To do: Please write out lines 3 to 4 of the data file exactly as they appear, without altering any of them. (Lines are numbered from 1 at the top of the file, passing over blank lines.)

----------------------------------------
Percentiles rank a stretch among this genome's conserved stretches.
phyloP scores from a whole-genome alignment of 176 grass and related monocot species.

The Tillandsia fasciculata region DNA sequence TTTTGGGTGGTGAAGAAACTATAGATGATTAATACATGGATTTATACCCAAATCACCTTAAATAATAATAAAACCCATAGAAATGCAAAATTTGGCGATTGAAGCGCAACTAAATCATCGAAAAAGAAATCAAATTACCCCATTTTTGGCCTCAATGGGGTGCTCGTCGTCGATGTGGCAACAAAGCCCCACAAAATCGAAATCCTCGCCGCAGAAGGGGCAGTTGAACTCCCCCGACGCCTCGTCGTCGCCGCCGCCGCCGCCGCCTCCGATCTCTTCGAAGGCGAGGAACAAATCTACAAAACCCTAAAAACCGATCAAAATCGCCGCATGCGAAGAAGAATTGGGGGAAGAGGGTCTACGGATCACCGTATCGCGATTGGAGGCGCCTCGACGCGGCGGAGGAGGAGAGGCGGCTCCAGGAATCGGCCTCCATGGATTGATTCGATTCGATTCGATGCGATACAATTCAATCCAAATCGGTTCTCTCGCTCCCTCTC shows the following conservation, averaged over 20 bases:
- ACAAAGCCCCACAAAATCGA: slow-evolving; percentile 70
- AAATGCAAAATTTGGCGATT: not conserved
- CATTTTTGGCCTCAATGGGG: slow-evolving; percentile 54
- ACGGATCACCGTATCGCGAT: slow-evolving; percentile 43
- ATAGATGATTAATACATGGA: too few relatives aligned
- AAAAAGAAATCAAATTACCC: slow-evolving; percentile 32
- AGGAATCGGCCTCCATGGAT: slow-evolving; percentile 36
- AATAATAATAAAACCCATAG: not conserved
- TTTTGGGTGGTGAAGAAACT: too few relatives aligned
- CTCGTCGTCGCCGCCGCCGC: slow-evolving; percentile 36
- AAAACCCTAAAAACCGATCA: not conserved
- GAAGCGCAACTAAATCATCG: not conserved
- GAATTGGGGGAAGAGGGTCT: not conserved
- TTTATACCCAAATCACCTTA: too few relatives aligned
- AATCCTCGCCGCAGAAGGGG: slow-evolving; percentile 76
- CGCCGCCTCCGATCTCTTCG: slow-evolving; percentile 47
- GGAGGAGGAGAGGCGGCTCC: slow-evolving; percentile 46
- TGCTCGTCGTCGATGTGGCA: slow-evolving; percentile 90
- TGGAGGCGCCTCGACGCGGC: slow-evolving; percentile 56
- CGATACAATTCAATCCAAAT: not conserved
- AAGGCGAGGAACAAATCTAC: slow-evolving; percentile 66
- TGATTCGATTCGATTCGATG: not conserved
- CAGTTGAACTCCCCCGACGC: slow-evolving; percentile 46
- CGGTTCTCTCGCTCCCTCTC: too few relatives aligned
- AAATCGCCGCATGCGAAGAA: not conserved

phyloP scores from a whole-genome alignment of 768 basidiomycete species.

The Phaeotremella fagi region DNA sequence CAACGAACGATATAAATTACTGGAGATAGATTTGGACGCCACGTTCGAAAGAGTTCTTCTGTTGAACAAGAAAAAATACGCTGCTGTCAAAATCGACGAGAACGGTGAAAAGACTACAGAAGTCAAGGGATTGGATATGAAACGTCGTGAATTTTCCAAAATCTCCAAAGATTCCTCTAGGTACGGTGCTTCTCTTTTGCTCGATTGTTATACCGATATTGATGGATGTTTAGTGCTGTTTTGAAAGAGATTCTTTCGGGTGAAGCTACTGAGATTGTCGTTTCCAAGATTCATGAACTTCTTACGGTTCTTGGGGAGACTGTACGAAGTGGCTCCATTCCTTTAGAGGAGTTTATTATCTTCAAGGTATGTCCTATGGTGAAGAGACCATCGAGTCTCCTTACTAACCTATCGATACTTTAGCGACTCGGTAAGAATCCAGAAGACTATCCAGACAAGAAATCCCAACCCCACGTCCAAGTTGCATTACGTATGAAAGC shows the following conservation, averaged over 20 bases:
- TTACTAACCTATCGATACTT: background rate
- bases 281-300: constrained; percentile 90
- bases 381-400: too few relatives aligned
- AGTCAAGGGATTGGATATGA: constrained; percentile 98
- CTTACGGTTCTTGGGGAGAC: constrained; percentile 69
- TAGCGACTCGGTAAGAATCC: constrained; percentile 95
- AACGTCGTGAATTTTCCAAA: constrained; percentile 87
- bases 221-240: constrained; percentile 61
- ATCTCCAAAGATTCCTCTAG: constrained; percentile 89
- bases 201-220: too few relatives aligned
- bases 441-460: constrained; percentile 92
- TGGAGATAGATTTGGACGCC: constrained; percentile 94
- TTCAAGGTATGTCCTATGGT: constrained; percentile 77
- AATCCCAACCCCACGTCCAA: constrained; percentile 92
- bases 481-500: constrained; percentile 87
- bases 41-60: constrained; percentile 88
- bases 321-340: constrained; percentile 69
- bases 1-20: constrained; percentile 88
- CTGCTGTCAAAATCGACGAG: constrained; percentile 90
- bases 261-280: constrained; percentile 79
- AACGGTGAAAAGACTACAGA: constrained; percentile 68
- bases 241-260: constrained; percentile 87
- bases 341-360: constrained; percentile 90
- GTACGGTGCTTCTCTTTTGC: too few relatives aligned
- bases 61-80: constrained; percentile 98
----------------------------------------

The Tillandsia fasciculata region DNA sequence TTTTGGGTGGTGAAGAAACTATAGATGATTAATACATGGATTTATACCCAAATCACCTTAAATAATAATAAAACCCATAGAAATGCAAAATTTGGCGATTGAAGCGCAACTAAATCATCGAAAAAGAAATCAAATTACCCCATTTTTGGCCTCAATGGGGTGCTCGTCGTCGATGTGGCAACAAAGCCCCACAAAATCGAAATCCTCGCCGCAGAAGGGGCAGTTGAACTCCCCCGACGCCTCGTCGTCGCCGCCGCCGCCGCCGCCTCCGATCTCTTCGAAGGCGAGGAACAAATCTACAAAACCCTAAAAACCGATCAAAATCGCCGCATGCGAAGAAGAATTGGGGGAAGAGGGTCTACGGATCACCGTATCGCGATTGGAGGCGCCTCGACGCGGCGGAGGAGGAGAGGCGGCTCCAGGAATCGGCCTCCATGGATTGATTCGATTCGATTCGATGCGATACAATTCAATCCAAATCGGTTCTCTCGCTCCCTCTC shows the following conservation, averaged over 20 bases:
- ACAAAGCCCCACAAAATCGA: slow-evolving; percentile 70